|Author:||Plattes, Gabriel, fl. 1638-1640.|
|Title:||A discovery of infinite treasure, hidden since the vvorlds beginning VVhereunto all men, of what degree soever, are friendly invited to be sharers with the discoverer, G.P.|
|Publication info:||Ann Arbor, Michigan: University of Michigan, Digital Library Production Service
2011 December (TCP phase 2)
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A discovery of infinite treasure, hidden since the vvorlds beginning VVhereunto all men, of what degree soever, are friendly invited to be sharers with the discoverer, G.P.
Plattes, Gabriel, fl. 1638-1640.
London: Printed by I[ohn] L[egat] and are to be sold by George Hutton, within the Turn-stile in Holborne, 1639.
|Alternate titles:||Discovery of infinite treasure, hidden since the worlds beginning Discovery of hidden treasure. Discovery of infinite treasure, hidden since the worlds beginning.|
Dedication signed: Gabriel Plattes.
Printer's name from STC.
The title page is a cancel; first Biblical quotation cited as "Prov. 13. ver. 11.". Variant: title page is cancellandum, with "vers." in the citation.
The first leaf is blank.
Running title reads: A discovery of hidden treasure.
With a final errata leaf (lacking in most copies with the original title page).
Identified as STC 19999 on UMI microfilm reel 1608.
Reproductions of the originals in the Henry E. Huntington Library and Art Gallery and the British Library.
Appears at reel 857 (Henry E. Huntington Library and Art Gallery copy) and at reel 1608 (British Library copy).
Agriculture -- Early works to 1800.
TO HIS VVORTHY FRIEND MASTER VVILLIAM ENGLEBERT ESQVIRE, HEALTH and Happinesse.
A DISCOVERIE OF INFINITE TREA∣sure hidden since the worlds begin∣ning, whereunto all men, of what de∣gree soever, are friendly invited to be sharers with the Discourser G. P.
CHAP. I. Wherein is manifestly shewed the nature of the subject which we are to worke upon, viz. the terrestriall Globe consisting of earth and water: the situation of it, and the second causes of its stabilitie.
CHAP. II. Wherein is plainely shewed how workemen may be provided for the accomplishing of the en∣terprise.
CHAP. III. Wherein is manifestly shewed, how tooles and instruments may be provided the most com∣modious way for the worke.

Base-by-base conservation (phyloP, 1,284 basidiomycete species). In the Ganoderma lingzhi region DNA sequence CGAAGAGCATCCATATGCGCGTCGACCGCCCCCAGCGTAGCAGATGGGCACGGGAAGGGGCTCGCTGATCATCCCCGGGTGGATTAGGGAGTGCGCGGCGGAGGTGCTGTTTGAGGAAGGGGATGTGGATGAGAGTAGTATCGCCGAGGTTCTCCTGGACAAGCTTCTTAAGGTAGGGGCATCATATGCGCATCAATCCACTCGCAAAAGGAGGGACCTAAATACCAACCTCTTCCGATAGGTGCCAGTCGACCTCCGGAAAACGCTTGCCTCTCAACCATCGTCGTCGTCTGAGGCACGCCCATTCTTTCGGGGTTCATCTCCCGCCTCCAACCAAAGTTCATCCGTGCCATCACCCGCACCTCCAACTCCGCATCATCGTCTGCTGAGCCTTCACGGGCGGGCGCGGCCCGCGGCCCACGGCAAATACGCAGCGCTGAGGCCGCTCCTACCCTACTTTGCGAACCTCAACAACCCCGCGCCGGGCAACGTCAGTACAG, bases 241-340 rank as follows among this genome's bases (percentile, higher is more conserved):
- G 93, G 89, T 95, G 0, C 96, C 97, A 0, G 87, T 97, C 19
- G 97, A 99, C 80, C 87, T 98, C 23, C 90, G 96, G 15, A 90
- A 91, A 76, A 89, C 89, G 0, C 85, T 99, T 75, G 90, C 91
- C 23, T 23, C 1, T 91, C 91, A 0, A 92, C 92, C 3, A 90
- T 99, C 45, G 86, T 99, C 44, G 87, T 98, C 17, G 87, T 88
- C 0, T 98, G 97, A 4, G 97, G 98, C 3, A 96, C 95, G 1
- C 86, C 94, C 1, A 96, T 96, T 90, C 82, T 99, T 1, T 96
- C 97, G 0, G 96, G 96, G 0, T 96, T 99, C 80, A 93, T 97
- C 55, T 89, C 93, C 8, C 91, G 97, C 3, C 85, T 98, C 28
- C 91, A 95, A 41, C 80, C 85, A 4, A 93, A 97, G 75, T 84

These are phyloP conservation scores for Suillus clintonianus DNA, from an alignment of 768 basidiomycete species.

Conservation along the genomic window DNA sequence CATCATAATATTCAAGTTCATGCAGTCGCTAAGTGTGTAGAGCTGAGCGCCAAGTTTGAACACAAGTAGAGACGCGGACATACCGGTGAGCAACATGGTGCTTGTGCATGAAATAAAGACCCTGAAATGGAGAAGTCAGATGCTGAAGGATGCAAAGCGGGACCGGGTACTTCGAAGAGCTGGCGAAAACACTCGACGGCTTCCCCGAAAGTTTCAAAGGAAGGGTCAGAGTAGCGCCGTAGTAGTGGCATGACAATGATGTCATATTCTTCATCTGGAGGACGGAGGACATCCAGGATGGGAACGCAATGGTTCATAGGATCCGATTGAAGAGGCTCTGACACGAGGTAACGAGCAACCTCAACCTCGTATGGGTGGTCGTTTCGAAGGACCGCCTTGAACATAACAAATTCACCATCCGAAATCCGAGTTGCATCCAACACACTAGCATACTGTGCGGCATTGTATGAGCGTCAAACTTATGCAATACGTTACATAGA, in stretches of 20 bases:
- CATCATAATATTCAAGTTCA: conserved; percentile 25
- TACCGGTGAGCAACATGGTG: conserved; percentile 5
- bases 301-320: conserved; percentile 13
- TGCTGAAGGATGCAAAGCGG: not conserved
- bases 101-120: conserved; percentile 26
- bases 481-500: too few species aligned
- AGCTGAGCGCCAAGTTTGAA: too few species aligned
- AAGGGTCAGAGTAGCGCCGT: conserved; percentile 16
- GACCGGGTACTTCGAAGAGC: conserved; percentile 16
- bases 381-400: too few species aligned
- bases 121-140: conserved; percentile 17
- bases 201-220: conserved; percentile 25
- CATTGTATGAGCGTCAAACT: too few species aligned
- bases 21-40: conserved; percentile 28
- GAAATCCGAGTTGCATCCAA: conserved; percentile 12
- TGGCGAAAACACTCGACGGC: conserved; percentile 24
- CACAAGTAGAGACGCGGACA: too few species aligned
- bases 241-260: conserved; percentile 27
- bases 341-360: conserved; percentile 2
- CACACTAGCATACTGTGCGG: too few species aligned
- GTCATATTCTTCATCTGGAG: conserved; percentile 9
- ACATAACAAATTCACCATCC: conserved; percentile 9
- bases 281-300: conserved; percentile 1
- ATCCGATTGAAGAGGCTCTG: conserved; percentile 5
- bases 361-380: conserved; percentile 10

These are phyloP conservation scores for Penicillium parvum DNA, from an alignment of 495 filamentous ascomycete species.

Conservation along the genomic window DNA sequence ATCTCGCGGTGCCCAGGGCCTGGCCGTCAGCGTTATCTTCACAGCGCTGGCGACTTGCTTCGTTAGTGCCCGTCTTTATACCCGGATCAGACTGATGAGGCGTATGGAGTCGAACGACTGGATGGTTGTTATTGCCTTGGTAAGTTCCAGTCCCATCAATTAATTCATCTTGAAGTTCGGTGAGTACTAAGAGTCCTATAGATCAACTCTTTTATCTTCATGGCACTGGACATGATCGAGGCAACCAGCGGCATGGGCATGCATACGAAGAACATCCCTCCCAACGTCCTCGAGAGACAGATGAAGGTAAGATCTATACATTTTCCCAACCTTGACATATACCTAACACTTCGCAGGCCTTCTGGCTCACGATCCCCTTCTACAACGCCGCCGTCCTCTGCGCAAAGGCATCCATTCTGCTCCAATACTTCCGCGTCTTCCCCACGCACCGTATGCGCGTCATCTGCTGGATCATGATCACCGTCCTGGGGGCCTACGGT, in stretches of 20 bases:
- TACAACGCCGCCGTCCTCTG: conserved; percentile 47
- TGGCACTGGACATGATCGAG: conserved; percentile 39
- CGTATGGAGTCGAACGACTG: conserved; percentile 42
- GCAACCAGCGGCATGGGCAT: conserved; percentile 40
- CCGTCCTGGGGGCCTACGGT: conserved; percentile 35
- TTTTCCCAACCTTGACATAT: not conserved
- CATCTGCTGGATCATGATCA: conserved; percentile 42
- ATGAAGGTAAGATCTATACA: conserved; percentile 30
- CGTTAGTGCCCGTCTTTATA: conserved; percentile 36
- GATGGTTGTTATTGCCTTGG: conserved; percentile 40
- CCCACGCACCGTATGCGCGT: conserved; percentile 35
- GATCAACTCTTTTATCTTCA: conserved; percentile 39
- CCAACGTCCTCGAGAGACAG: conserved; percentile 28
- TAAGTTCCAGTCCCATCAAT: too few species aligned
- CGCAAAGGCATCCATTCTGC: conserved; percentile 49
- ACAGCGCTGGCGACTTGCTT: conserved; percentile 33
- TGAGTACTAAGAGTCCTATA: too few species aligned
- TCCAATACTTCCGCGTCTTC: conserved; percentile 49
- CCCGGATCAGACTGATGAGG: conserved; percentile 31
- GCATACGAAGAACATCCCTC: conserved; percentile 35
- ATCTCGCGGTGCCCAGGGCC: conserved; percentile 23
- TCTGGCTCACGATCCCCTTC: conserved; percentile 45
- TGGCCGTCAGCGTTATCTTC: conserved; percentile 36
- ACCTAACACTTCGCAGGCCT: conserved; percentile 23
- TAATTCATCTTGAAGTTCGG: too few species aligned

CHAP. IIII. Wherein is shewed how food, and maintenance for the workmen may be provided, by the industry of the said workmen.
CHAP. V. Wherein is shewed that the common way in Husbandrie at this time used, will produce in length of time, nothing but povertie, and beggerie.
CHAP. VI. Wherein is shewed that the new inventions and improvements contained in this Booke, will produce maintenance for all, though they shall grow never so numerous; whereby the Frontispice of this Booke is cleared from imposture, in that it proclaimeth the treasure to be infinite.
CHAP. VII. Wherein is declared the manner how to make barren land fertile▪ and that as the people increase, so by their industry their food may increase, even as twenty Hives of Bees being all industrious do live as well, as if there were but one in the same garden.
CHAP. VIII. Wherein is shewed, how to prevent the blasting of Corne, and that the cause thereof doth not come through thunder and lightning, ac∣cording to the common opinion, but through the deficiencie of the Husbandmens know∣ledge.
CHAP. IX. Wherein is manifestly shewed the cause of the mildew, with the preventions and cures.
CHAP. X. Wherein is manifestly shewed the cause of the rotting of Sheepe, with the preventi∣on and cure.
CHAP. XI. Wherein is shewed, that in these Ages, Inven∣tions to save the number of mens workes, are not profitable to a Common-wealth overcharged with people, but rather the contrary.
CHAP. XII. As for the Objections against any thing con∣tained in this Booke, to free my selfe from all partialitie toward my owne side, I have here set them downe all punctually as they have bin objected by severall Husbandmen, and others, in sundry conferences.